These were my thoughts. Then it quieted down some, and the head physician led me around the corner. Once we came around the corner, I sat on the floor and started crying. Then, the duty nurse came running and said: “Oleksandra Anatoliivna. It flew over your head! It broke through the window and passed a few centimeters away from you!”
My husband was still on the seventh floor in the operating room. There were windows too. I understood that the missiles just flew all over the territory, everywhere. I couldn’t call him, and I was sitting, crying. To go down to the basement, you need to go up the stairs, and there was also a window. And it was completely broken. It hit five meters from this window. I thought: “Where to go? Should I go?"
Finally, they took me to the basement. I sat, crying downstairs with this girl Alina. She was also crying because her mother had gone to the store. We were crying, not knowing what to do. Then I tried to calm her down. Finally, they stopped shooting, and my husband was coming down. Her mother has come running… After that, I was afraid to go outside for three days.
The security guard was hurt. His booth was outside. You probably know our typical booths: metal, insulated, with a window. Unfortunately, these metal sheets were pierced, and he was wounded in the thigh. He was lucky because neither the blood vessels nor the nerves were damaged, and it didn’t get anywhere else.
But there were fatal cases in our hospital, I know for sure. I did not personally know the murdered man, but he was the son of one of the nurses. He had just brought his mother lunch, and he had a fatal wound to the head.
How was your evacuation from Mykolaiv?
I called my doctor, who was in charge of my entire pregnancy. On 8 April, we went to see her, and I asked if I could leave. She told me honestly: “You understand, you have such a state when childbirth can begin at any moment.” So I said: “Yes, I understand.” I also went for an ultrasound (thank God, everything was fine) and started to pack my things.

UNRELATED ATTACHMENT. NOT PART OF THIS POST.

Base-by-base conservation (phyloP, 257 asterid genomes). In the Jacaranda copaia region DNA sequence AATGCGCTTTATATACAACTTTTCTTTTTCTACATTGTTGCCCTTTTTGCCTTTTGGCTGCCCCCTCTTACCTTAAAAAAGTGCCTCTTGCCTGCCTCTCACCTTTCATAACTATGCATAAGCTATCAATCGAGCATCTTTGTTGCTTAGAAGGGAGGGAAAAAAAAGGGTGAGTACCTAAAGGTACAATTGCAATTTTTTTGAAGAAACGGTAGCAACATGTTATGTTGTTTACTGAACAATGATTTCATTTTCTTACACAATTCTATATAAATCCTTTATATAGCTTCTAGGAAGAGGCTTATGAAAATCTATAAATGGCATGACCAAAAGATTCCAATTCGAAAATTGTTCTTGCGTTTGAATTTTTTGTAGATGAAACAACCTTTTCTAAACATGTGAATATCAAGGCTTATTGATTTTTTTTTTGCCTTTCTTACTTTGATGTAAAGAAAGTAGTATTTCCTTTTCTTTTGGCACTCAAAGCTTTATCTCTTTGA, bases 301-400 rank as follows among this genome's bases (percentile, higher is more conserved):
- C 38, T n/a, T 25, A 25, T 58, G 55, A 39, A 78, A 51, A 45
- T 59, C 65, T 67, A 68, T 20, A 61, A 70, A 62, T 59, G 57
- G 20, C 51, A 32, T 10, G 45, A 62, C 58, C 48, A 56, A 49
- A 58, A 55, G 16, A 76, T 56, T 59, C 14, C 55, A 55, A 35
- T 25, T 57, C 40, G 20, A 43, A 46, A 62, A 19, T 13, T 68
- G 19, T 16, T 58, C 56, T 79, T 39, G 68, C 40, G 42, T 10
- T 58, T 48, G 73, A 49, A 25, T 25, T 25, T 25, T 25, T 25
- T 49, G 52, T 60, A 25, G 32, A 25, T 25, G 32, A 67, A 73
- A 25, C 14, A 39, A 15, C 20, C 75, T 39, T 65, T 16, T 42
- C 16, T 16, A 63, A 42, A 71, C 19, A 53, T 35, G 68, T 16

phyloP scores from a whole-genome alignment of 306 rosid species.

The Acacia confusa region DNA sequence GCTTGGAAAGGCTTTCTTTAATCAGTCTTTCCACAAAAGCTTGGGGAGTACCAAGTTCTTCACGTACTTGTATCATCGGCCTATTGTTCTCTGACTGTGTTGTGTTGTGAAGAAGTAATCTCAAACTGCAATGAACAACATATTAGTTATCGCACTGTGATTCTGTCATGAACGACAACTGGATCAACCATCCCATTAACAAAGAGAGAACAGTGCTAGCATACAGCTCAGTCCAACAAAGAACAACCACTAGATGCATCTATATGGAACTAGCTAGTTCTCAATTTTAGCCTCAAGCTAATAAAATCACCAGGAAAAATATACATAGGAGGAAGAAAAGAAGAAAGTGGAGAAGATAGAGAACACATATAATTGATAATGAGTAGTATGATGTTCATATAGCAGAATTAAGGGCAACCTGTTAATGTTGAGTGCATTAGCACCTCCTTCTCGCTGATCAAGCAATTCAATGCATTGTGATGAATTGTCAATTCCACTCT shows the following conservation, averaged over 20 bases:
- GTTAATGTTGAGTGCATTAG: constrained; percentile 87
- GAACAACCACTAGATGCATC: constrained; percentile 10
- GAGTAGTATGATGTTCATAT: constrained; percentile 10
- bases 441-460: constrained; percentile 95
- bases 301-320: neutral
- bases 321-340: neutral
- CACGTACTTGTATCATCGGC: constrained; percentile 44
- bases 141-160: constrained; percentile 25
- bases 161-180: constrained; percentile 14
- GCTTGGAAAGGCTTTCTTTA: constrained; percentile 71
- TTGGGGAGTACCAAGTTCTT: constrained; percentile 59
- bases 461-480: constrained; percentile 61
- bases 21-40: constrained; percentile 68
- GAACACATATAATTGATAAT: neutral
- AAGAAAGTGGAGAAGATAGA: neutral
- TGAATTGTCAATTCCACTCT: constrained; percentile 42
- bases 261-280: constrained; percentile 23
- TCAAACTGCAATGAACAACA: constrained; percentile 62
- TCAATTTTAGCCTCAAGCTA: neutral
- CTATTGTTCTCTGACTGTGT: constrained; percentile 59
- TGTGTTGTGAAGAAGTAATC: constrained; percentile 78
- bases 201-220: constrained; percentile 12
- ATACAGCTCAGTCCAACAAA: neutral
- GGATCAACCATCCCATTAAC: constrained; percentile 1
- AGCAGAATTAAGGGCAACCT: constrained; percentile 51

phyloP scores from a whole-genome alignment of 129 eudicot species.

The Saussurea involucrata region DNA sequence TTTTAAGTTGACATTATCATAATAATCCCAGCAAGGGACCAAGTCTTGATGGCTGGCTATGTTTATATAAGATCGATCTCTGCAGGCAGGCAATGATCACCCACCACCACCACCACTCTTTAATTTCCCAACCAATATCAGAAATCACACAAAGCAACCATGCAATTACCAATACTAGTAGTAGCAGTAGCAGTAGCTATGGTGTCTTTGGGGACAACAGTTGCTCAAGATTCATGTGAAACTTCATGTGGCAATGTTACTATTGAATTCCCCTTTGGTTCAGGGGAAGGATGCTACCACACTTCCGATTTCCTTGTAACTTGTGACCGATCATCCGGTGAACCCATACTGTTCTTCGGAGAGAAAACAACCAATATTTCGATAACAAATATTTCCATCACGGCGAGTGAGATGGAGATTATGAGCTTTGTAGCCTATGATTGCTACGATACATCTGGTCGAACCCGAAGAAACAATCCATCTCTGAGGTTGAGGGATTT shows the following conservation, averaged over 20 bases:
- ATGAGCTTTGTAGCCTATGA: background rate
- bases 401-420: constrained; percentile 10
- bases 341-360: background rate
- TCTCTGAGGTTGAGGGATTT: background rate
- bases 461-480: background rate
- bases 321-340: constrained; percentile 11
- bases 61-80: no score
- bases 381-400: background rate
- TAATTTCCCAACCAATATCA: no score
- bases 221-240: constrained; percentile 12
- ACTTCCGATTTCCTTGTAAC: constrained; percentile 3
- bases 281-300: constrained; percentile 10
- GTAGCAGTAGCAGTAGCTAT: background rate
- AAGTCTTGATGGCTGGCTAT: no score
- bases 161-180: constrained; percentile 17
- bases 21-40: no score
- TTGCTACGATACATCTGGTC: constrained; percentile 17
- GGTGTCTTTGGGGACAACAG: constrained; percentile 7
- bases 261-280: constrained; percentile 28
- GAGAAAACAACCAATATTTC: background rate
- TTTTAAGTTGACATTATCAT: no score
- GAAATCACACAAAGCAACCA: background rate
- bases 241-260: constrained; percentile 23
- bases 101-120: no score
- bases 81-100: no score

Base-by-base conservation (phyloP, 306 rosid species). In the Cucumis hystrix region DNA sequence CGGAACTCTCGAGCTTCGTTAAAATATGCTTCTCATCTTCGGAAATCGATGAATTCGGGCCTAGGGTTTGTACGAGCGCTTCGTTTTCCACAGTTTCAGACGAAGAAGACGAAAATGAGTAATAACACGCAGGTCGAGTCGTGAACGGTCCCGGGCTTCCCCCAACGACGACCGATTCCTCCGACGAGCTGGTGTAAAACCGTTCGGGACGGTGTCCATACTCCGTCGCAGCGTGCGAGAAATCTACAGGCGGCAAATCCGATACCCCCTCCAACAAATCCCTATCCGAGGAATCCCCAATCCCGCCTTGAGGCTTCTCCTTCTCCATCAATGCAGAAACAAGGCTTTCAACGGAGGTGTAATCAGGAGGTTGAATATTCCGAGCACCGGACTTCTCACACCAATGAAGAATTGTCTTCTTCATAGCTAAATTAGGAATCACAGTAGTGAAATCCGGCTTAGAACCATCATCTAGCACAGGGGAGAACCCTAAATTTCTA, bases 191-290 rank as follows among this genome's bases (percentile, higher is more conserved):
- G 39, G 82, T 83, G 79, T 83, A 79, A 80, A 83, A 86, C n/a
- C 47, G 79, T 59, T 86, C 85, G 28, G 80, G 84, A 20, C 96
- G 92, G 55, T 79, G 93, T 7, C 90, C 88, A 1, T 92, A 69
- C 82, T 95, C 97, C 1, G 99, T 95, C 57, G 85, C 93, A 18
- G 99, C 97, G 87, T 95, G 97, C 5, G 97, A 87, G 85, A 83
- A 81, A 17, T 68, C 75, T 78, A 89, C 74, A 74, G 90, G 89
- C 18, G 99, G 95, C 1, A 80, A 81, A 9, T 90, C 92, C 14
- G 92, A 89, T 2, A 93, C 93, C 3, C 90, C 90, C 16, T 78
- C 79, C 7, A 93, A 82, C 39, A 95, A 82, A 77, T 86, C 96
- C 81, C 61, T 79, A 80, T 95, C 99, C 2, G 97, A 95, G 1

But I didn’t have time to pack them. It was already 13 April. At that time, there was no water in the city from Monday, April 10-11. Or maybe earlier, because the parents went to the country the day before on the weekend. We have a dacha near the second civilian airport, near the village of Balovnoye (there have been fights for a long time, and my parents couldn’t go there). My father had Cluster munitions on his property from which shells fly out. The main part flew into the roof, destroying it and also hitting the neighbor’s second floor. All the windows were completely broken, and the garage gates looked like a sieve. I won’t say it was made from super armored metal, but everything was pierced through and through ...
On the 13th, I went to my parents’ to pack my things. That night, I started having contractions. It was another hard day because just from 13 to 14 of April, our APU sank the cruiser “Moskva”. And that was good news for all of us. But it was tough for me: the labor was difficult, and I had a cesarean section. There was an air alert while I was in the operating room, but I was under. And during the first day (Thursday, I remember), for the first 36 hours after my labors, I went down to the basement 12 times.
It was like this: the midwife took the baby, the husband took the bedclothes for himself and me, and things for the baby. He carried a bag, and I, holding my belly, went down the stairs.
On the morning of April 15th (it was Friday, and we were in the ward at 6 am), we were woken up again by explosions. The sounds clearly showed that the “Caliber” had hit. And later, I learned from my mother where it hit: it was a critical infrastructure facility where my parents worked. This was, frankly, the last straw.